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Muhammad Ali chosen as 2012 Liberty Medal recipient
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The National Constitution Center, a non-profit Philadelphia museum and organization “devoted to the U.S. Constitution and its legacy of freedom,” is presenting a series of special programs to celebrate the upcoming 225th anniversary of the signing of the Constitution. In order to encourage the participation of all Americans, even those at home in front of their computers, one of these special programs allows Americans to simply sign the Constitution in the comfort of their own home all year long. Click here to sign the National Constitution Center's commemorative Constitution yourself.

The finale of these great events is the presentation of the 2012 Liberty Medal on September 13th at 7:00 pm. On its website, the National Constitution Center states that “the Liberty Medal is awarded annually to men and women of courage and conviction who strive to secure the blessings of liberty to people around the globe.” It’s no wonder that they chose to honor the great Muhammad Ali this year. The Center’s website states that Ali is receiving this award because he represents the American dream and “has long stood for the ideals of our founding document.”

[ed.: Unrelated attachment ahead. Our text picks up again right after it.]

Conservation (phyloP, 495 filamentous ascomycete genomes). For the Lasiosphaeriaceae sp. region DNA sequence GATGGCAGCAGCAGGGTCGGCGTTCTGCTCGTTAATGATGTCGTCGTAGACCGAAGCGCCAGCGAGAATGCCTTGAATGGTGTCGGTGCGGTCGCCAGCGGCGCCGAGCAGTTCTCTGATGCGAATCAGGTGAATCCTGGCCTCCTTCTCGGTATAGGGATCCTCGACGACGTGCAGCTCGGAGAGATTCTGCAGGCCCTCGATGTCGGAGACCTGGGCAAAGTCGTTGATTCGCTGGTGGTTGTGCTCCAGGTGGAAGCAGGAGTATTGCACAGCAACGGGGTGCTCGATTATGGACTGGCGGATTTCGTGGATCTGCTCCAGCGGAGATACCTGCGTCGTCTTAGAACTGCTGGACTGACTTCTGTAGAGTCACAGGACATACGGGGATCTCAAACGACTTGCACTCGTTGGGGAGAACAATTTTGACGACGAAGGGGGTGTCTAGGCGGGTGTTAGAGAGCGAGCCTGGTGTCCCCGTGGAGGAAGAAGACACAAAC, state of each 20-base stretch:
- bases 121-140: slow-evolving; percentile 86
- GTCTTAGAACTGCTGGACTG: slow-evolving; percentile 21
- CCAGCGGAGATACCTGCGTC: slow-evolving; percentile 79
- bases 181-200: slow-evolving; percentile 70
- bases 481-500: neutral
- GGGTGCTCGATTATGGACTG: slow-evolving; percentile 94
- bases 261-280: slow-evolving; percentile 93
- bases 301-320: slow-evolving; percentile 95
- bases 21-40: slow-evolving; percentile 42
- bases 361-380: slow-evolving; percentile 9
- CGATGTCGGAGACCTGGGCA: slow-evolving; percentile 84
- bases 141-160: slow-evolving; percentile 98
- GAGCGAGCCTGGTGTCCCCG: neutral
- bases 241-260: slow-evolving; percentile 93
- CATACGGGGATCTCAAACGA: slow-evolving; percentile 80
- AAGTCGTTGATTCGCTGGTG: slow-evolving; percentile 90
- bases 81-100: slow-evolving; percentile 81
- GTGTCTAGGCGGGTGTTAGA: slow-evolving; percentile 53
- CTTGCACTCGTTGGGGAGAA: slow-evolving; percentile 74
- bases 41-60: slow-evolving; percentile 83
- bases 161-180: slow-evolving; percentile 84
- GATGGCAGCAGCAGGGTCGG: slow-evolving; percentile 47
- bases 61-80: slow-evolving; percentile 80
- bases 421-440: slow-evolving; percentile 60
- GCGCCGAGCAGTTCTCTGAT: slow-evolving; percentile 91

Due to the color of his skin, Ali faced discrimination much of his early life. During the Vietnam War, he refused to be inducted into the United States Armed Forces, citing religious reasons. He was convicted of evading the draft and was sentenced to 5 years in prison, where he would no longer be able to box. Though Ali was not afraid of serving time for his beliefs, his case was appealed and he was able to return to boxing in 1970.

As a heavyweight champion and Olympic gold medalist, Ali has long been a role model for underprivileged youth. He has used his fame to promote civil rights for all Americans, as well as fighting for liberty for oppressed people in countries across the globe. As the National Constitution Center’s website states, “Ali has devoted his life to humanitarian causes, fighting for world peace, equal rights, religious liberty, hunger relief, and cross-cultural understanding.”

As the Liberty Medal recipient, Ali follows in the footsteps of some great leaders, including Tony Blair, George H.W Bush, William J. Clinton, Sandra Day O’Connor, Thurgood Marshall and Jimmy Carter.

Photo: Courtesy of National Constitution Center

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About Alyssa Rosen

I am an intern. I will be a Junior at Miami University this fall. I have lived in Louisville my entire life and wouldn't want to be anywhere else.

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